Most players I talk to feel similarly. They always talk about their favourite coach because he just “always knew what to say to get us going”, “he was so good at motivating us”, or “he was honestly such an inspiration guy”.

As a coach, ask yourself, would you rather be right…or win?

You might think that being able to inspire your team is an unlearnable skill or that it takes years of experience and a PhD in psychology. It doesn’t.

In fact, we already went over one skill that you can begin incorporating immediately to increase your influence over your players: storytelling.

What fascinates me is the similarity between how coaches coach, and how I approached my microwave dilemma.

When I was facing the microwave, I thought of a bunch of ways I thought the microwave SHOULD work. Then I tried all of them. I ended up finding a non-optimal way of warming up my soup that required me standing in front of the microwave pressing the “Quick Minute” button. I could have easily done a bunch of things: 1) could have found the instruction manual and read it 2) I could have looked on the soup can for its weight 3) I could have used Google or something…

Coaches often have a clear idea of the result they want, but only the top coaches are willing to search around for the right information to get there. Some bump around in the dark and try methods that work some of the time. Some happen upon ways of inspiring their players purely by chance. Others are right here, reading a blog article to improve themselves. They are looking for the instruction manual and finding the soup can to read its label. Top performers, like you, study successful coaches systematically and emulate their systems. Congratulations for being here and engaging in your development and learning!

Now let’s take it one step further. The only thing that separates knowledge from results is action. I estimate that 50% of the coaches reading this article will think to themselves, “hmm, that’s interesting” and close the window. The other 50%, those who are truly dedicated to being the best coach for their players will want to take action. For those 50% who are are using this article as intellectual entertainment, thank you for reading.

For the 50% who are still with me and are serious about growing and taking action, I invite you to grow along with me and check out these related books and articles. I challenge you to click to, buy or download them right now and set aside time to read them. You may have heard of these books before, or maybe you’ve read them. Consider this an excuse to take them off of your “to-read” list and actually start reading them. Or consider this an excuse to go back to them, re-read them, and take more detailed notes. Whatever action you choose to take, know that it will be invaluable to your coaching toolkit as it has been for mine. Here is the list:

How to Win Friends and Influence People by Dale Carnegie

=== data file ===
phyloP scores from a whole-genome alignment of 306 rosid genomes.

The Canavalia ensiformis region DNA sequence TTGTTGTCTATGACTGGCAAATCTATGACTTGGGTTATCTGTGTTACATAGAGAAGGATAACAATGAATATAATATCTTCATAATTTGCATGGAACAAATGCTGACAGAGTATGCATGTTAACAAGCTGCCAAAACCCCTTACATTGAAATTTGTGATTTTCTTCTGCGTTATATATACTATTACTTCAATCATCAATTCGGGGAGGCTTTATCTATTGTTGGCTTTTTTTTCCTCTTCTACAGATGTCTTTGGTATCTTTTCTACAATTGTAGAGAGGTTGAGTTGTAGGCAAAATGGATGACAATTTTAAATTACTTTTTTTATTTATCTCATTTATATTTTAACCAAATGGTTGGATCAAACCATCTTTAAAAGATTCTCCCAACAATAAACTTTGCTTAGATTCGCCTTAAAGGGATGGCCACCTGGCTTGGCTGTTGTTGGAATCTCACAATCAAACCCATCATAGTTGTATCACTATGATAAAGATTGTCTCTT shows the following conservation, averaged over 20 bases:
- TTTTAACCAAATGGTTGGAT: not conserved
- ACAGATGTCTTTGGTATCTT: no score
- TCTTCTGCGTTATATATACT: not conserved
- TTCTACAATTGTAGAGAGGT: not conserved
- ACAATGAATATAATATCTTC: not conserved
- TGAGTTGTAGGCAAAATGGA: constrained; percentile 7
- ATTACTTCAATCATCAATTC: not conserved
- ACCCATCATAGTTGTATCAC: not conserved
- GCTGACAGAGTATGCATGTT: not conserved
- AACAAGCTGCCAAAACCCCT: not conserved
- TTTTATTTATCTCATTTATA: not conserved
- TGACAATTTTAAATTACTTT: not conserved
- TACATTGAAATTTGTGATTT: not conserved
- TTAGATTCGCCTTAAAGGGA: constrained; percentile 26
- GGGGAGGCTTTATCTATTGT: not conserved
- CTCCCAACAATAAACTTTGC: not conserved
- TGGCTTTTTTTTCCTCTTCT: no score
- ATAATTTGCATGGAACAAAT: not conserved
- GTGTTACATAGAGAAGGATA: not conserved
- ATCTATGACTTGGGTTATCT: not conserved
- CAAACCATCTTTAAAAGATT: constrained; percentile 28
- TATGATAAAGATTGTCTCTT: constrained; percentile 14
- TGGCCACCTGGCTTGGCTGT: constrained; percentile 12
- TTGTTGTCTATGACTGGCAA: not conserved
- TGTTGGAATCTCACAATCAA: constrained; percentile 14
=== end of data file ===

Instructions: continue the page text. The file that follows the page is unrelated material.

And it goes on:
Influence by Robert Cialdini

The Persuasion Reading List by Scott Adams

The Charisma Myth by Olivia Fox Cabane

The above list links to material that is invaluable in learning to use the psychology of influence and inspiration to obtain greater control over your team to get the result you want. Effectively, “Jedi Mind Tricks”. No they aren’t sports books, sorry. They’re completely about the psychology of persuasion, influence and inspiration. And if I’ve done my job right, I should have “influenced” you to dig into at least one of those links.


P.S. Of course these “Mind Tricks” could be used to harm players. Hitler is a great example of someone who used influence and persuasion for evil. All I can really say is: Please don’t do that!

P.P.S. For those who are interested, this is my #1 area of study at the moment. Reflecting on my experience as a player, it is so obvious that inspiration and influence are much more critical skills for a coach than any sort of technical knowledge. Reflecting on my time as a coach, it is also obvious that my ability to control, influence, and inspire led me to deep states of flow and enjoyment. Technical mastery is necessary but not sufficient and coach upon coach that I encounter does not acknowledge this.

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About the Author


Hi, I'm Jason Yee. I'm a professional hockey player, kinesiologist, and the founder of Train 2.0. My goal is to make instructions for hockey players simple, trustworthy, and measurable by leveraging science, technology, and psychology. My method is to research NHLers through video, instruct others and myself, then gather feedback to refine my knowledge. I love documenting the journey publicly and online. I'd love to hear from you and let me know what you think - Your feedback is my oxygen. Thanks for reading my article today. Hit me up on email: or follow my Instagram account: @train2point0